At least 75,000 homes are still without power in South Australia although the lights are back on in Adelaide’s metropolitan areas, as the state braces for more wild weather.
Premier Jay Weatherill says power is slowly returning to thousands of residents after super cell thunderstorms caused a state-wide blackout on Wednesday.
‘Overnight we’ve managed to restore all but 75,000 of the 900,000 homes to power, but we are not out of the woods yet – there is a very strong system that is approaching our west coast,’ he told the Nine Network.
Mr Weatherill said about 35,000 of the remaining homes without power are expected to have it restored on Thursday, but it’s unclear when thousands of west coast residents will be back on the grid.
‘There has been catastrophic damage to our energy infrastructure up in the north of the state so it will take considerable time to restore that,’ he said.
Recovery efforts are being hampered by the extreme weather, with the Bureau of Meteorology warning of more wild weather to come.
It could produce wind gusts of up to 140km/h, especially along the west coast of Eyre Peninsula and up to 100mm of rain across the Adelaide Hills, bringing the risk of flooding.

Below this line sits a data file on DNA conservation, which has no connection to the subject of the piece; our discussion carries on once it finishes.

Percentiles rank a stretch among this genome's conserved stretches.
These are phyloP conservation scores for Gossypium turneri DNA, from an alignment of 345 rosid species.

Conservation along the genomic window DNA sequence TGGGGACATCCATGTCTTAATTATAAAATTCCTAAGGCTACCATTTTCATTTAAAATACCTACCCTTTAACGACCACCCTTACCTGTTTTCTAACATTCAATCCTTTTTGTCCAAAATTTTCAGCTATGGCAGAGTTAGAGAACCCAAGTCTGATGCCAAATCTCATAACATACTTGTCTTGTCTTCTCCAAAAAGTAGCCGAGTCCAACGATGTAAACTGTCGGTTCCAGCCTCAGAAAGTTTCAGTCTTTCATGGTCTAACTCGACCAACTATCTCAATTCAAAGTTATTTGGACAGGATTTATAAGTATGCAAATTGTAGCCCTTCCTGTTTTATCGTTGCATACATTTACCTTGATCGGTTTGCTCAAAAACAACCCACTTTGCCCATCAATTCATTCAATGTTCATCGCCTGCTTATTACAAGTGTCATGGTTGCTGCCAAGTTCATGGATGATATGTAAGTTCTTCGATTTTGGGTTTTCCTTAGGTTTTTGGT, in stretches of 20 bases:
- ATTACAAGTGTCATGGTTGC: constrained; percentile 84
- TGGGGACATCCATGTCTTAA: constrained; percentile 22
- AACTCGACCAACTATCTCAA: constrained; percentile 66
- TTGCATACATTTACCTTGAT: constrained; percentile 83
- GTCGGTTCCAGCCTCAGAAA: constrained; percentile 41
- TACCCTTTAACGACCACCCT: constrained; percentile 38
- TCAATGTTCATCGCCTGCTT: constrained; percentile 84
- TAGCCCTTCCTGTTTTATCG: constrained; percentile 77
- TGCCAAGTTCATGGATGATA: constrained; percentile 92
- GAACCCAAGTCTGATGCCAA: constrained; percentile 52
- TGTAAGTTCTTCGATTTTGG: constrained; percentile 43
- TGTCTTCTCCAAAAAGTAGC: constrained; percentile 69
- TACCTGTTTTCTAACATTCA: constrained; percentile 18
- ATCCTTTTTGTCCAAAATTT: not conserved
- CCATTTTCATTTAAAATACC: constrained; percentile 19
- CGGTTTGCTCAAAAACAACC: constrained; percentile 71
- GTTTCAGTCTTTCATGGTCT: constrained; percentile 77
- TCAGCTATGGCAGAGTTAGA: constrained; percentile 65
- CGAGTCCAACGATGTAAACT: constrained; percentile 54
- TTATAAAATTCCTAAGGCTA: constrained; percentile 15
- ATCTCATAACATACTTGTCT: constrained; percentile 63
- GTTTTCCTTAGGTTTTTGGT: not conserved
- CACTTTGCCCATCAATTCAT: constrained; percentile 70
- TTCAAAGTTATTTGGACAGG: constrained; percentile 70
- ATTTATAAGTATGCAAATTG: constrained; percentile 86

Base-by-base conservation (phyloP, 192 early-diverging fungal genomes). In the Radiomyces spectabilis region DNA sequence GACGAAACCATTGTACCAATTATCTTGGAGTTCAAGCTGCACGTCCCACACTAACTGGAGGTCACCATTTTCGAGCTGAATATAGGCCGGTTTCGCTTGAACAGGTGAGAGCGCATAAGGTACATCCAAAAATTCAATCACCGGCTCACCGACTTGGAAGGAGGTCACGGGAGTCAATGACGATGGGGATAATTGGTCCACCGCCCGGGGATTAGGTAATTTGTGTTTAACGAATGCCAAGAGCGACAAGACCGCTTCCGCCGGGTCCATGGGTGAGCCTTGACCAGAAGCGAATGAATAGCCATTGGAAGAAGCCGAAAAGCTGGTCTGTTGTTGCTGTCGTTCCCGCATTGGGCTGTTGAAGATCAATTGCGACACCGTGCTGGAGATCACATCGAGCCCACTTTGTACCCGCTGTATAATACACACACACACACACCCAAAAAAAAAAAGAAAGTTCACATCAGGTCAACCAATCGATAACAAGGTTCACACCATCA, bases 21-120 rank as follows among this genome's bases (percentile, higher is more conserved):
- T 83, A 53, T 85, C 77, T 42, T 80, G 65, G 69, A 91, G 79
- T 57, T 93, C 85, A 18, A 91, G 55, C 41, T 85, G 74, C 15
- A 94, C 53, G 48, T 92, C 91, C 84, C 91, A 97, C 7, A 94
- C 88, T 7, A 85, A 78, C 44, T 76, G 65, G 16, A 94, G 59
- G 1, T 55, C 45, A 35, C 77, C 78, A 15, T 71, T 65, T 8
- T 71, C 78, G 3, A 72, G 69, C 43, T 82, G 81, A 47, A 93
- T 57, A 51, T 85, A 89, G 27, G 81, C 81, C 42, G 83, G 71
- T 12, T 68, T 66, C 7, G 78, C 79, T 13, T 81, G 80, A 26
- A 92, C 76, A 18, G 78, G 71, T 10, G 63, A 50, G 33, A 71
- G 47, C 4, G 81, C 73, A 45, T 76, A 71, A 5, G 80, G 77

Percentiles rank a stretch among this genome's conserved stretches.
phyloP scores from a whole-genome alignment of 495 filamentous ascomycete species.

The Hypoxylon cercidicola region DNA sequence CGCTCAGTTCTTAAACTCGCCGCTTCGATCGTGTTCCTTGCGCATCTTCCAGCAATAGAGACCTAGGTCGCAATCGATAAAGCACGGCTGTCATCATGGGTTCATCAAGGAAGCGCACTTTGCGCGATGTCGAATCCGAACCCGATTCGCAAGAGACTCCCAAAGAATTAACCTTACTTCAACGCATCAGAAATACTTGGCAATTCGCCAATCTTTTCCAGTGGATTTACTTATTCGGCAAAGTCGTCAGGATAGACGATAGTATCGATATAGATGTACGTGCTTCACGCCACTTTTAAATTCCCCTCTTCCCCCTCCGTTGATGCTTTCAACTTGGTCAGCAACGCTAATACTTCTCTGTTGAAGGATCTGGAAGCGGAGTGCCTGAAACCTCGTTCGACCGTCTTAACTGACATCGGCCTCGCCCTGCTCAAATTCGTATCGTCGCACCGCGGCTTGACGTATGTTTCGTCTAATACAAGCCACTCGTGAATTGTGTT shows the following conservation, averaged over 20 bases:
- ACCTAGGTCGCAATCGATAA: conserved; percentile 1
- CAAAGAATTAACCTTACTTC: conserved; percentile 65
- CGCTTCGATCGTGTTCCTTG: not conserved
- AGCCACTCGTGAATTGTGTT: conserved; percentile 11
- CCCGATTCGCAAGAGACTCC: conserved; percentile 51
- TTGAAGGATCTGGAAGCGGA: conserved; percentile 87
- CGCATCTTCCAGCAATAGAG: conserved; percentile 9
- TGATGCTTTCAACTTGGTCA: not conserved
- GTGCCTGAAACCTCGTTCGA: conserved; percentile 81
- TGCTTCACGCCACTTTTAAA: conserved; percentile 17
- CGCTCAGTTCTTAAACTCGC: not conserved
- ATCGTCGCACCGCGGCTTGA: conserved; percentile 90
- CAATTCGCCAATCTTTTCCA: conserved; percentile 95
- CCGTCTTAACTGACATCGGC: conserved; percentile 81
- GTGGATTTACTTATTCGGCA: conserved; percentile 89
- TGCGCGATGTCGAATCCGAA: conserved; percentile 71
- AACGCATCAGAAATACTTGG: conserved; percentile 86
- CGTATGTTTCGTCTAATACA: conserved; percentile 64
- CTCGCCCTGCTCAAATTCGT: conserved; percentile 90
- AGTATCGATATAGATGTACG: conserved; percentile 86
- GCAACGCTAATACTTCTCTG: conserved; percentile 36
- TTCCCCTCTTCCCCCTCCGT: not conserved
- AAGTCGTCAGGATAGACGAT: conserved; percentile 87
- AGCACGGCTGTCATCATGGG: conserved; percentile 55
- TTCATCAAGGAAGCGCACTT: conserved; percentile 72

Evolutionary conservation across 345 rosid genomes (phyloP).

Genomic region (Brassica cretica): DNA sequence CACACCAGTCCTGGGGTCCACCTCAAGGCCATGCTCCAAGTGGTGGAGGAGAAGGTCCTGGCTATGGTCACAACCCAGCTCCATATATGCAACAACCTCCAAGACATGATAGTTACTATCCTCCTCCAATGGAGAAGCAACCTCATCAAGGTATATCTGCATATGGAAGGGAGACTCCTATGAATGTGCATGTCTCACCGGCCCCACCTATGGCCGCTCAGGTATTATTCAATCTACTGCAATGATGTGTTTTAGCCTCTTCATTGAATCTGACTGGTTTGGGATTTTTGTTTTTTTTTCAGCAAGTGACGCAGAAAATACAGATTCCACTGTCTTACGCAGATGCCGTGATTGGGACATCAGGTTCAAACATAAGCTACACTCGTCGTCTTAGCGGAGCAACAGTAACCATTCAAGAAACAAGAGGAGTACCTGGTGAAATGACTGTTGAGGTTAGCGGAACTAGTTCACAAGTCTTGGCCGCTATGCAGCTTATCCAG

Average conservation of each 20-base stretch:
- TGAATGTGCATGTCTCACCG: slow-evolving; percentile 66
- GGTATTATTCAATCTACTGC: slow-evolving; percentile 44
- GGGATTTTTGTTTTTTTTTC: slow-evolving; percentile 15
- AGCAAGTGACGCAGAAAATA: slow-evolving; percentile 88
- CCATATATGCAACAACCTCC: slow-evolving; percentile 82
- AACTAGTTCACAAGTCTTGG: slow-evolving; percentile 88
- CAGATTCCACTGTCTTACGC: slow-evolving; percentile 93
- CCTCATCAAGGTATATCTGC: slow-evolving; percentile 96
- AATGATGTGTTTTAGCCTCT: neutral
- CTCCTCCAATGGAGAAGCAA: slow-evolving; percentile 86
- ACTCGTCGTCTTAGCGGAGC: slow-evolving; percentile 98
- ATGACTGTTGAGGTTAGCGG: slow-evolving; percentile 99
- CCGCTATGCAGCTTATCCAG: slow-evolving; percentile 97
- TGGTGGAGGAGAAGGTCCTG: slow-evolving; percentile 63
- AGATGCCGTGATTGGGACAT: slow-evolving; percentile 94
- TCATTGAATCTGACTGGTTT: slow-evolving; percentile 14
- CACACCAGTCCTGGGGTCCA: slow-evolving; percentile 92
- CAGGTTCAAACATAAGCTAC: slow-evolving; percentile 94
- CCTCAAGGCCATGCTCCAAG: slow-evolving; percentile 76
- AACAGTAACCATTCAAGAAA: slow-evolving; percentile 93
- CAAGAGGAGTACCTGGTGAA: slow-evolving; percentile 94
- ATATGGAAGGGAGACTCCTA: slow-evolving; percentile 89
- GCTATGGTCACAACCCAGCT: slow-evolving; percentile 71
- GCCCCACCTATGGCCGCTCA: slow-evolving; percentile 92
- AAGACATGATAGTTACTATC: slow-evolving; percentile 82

Aflood warning has also been issued for Port Pirie, north of Adelaide, because of a storm surge and high waves.
The warnings come a day after wild winds ripped at least 22 transmission towers from the ground across the mid-north with about 80,000 lightning strikes hitting the state, some damaging generation facilities.
The SES responded to more than 450 calls for help on Wednesday and strike teams from Western Australia have been brought in to bolster local crews.
‘There’s still the potential for significant severe weather damage,’ said SES chief officer Chris Beattie.
‘We do have concerns for the coastal defences.’
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